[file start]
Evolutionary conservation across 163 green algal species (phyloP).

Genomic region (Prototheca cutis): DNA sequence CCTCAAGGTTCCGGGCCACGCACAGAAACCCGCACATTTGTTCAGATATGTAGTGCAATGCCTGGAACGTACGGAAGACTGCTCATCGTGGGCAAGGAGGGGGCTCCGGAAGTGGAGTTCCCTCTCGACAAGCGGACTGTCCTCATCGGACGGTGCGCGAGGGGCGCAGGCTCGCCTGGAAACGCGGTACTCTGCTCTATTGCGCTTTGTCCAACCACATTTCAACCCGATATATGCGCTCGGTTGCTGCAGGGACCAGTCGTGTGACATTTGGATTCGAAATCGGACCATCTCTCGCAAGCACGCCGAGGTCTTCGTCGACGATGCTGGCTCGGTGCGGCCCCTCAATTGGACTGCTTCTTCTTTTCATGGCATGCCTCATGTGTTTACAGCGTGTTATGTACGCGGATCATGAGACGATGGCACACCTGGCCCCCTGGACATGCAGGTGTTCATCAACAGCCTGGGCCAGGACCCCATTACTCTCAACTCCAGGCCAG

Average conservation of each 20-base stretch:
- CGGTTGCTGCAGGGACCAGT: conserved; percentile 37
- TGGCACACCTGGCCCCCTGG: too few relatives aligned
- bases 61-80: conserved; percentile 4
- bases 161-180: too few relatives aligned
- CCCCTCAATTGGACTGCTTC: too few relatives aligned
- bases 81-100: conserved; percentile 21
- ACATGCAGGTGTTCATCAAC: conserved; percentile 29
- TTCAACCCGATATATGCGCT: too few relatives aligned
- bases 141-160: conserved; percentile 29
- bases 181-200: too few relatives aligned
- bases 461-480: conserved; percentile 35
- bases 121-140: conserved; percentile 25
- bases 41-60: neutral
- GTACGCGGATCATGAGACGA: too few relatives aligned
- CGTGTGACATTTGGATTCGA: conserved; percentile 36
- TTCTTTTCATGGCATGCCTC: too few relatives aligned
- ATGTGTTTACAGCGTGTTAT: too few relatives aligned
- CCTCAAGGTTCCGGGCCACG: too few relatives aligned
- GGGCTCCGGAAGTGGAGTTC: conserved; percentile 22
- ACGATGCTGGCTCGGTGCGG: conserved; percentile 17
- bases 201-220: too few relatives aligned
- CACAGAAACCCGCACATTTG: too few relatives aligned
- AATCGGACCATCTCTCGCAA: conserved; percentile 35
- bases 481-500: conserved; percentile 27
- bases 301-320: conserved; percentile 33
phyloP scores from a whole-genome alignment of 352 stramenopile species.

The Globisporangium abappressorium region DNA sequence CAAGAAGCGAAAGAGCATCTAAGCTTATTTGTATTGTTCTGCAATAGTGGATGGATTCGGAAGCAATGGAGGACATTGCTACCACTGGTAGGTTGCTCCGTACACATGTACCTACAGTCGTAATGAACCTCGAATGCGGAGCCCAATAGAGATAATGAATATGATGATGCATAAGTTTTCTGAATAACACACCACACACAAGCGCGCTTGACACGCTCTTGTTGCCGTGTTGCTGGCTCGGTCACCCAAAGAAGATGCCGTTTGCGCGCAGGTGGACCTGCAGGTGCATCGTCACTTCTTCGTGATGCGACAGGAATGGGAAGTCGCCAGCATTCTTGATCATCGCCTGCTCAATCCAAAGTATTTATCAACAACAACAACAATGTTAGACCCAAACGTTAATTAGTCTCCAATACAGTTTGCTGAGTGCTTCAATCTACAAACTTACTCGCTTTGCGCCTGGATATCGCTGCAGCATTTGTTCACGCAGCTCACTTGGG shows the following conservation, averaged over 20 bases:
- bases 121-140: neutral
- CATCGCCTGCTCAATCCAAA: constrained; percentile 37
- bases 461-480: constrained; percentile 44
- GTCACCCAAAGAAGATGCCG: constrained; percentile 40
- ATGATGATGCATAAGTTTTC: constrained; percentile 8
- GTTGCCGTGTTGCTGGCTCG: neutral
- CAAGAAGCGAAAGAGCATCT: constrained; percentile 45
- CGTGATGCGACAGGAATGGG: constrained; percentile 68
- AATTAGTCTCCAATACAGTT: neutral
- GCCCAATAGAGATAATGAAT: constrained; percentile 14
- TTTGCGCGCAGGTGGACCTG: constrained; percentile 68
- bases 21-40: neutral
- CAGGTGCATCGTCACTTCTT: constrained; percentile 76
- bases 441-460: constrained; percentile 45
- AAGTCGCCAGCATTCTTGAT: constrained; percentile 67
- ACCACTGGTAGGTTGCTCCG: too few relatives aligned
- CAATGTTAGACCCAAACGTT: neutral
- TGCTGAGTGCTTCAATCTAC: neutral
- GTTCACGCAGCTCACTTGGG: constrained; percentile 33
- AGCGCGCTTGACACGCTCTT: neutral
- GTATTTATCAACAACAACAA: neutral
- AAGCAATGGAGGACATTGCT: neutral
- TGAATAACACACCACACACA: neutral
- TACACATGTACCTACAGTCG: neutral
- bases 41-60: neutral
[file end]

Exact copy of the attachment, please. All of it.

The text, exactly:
Evolutionary conservation across 163 green algal species (phyloP).

Genomic region (Prototheca cutis): DNA sequence CCTCAAGGTTCCGGGCCACGCACAGAAACCCGCACATTTGTTCAGATATGTAGTGCAATGCCTGGAACGTACGGAAGACTGCTCATCGTGGGCAAGGAGGGGGCTCCGGAAGTGGAGTTCCCTCTCGACAAGCGGACTGTCCTCATCGGACGGTGCGCGAGGGGCGCAGGCTCGCCTGGAAACGCGGTACTCTGCTCTATTGCGCTTTGTCCAACCACATTTCAACCCGATATATGCGCTCGGTTGCTGCAGGGACCAGTCGTGTGACATTTGGATTCGAAATCGGACCATCTCTCGCAAGCACGCCGAGGTCTTCGTCGACGATGCTGGCTCGGTGCGGCCCCTCAATTGGACTGCTTCTTCTTTTCATGGCATGCCTCATGTGTTTACAGCGTGTTATGTACGCGGATCATGAGACGATGGCACACCTGGCCCCCTGGACATGCAGGTGTTCATCAACAGCCTGGGCCAGGACCCCATTACTCTCAACTCCAGGCCAG

Average conservation of each 20-base stretch:
- CGGTTGCTGCAGGGACCAGT: conserved; percentile 37
- TGGCACACCTGGCCCCCTGG: too few relatives aligned
- bases 61-80: conserved; percentile 4
- bases 161-180: too few relatives aligned
- CCCCTCAATTGGACTGCTTC: too few relatives aligned
- bases 81-100: conserved; percentile 21
- ACATGCAGGTGTTCATCAAC: conserved; percentile 29
- TTCAACCCGATATATGCGCT: too few relatives aligned
- bases 141-160: conserved; percentile 29
- bases 181-200: too few relatives aligned
- bases 461-480: conserved; percentile 35
- bases 121-140: conserved; percentile 25
- bases 41-60: neutral
- GTACGCGGATCATGAGACGA: too few relatives aligned
- CGTGTGACATTTGGATTCGA: conserved; percentile 36
- TTCTTTTCATGGCATGCCTC: too few relatives aligned
- ATGTGTTTACAGCGTGTTAT: too few relatives aligned
- CCTCAAGGTTCCGGGCCACG: too few relatives aligned
- GGGCTCCGGAAGTGGAGTTC: conserved; percentile 22
- ACGATGCTGGCTCGGTGCGG: conserved; percentile 17
- bases 201-220: too few relatives aligned
- CACAGAAACCCGCACATTTG: too few relatives aligned
- AATCGGACCATCTCTCGCAA: conserved; percentile 35
- bases 481-500: conserved; percentile 27
- bases 301-320: conserved; percentile 33
phyloP scores from a whole-genome alignment of 352 stramenopile species.

The Globisporangium abappressorium region DNA sequence CAAGAAGCGAAAGAGCATCTAAGCTTATTTGTATTGTTCTGCAATAGTGGATGGATTCGGAAGCAATGGAGGACATTGCTACCACTGGTAGGTTGCTCCGTACACATGTACCTACAGTCGTAATGAACCTCGAATGCGGAGCCCAATAGAGATAATGAATATGATGATGCATAAGTTTTCTGAATAACACACCACACACAAGCGCGCTTGACACGCTCTTGTTGCCGTGTTGCTGGCTCGGTCACCCAAAGAAGATGCCGTTTGCGCGCAGGTGGACCTGCAGGTGCATCGTCACTTCTTCGTGATGCGACAGGAATGGGAAGTCGCCAGCATTCTTGATCATCGCCTGCTCAATCCAAAGTATTTATCAACAACAACAACAATGTTAGACCCAAACGTTAATTAGTCTCCAATACAGTTTGCTGAGTGCTTCAATCTACAAACTTACTCGCTTTGCGCCTGGATATCGCTGCAGCATTTGTTCACGCAGCTCACTTGGG shows the following conservation, averaged over 20 bases:
- bases 121-140: neutral
- CATCGCCTGCTCAATCCAAA: constrained; percentile 37
- bases 461-480: constrained; percentile 44
- GTCACCCAAAGAAGATGCCG: constrained; percentile 40
- ATGATGATGCATAAGTTTTC: constrained; percentile 8
- GTTGCCGTGTTGCTGGCTCG: neutral
- CAAGAAGCGAAAGAGCATCT: constrained; percentile 45
- CGTGATGCGACAGGAATGGG: constrained; percentile 68
- AATTAGTCTCCAATACAGTT: neutral
- GCCCAATAGAGATAATGAAT: constrained; percentile 14
- TTTGCGCGCAGGTGGACCTG: constrained; percentile 68
- bases 21-40: neutral
- CAGGTGCATCGTCACTTCTT: constrained; percentile 76
- bases 441-460: constrained; percentile 45
- AAGTCGCCAGCATTCTTGAT: constrained; percentile 67
- ACCACTGGTAGGTTGCTCCG: too few relatives aligned
- CAATGTTAGACCCAAACGTT: neutral
- TGCTGAGTGCTTCAATCTAC: neutral
- GTTCACGCAGCTCACTTGGG: constrained; percentile 33
- AGCGCGCTTGACACGCTCTT: neutral
- GTATTTATCAACAACAACAA: neutral
- AAGCAATGGAGGACATTGCT: neutral
- TGAATAACACACCACACACA: neutral
- TACACATGTACCTACAGTCG: neutral
- bases 41-60: neutral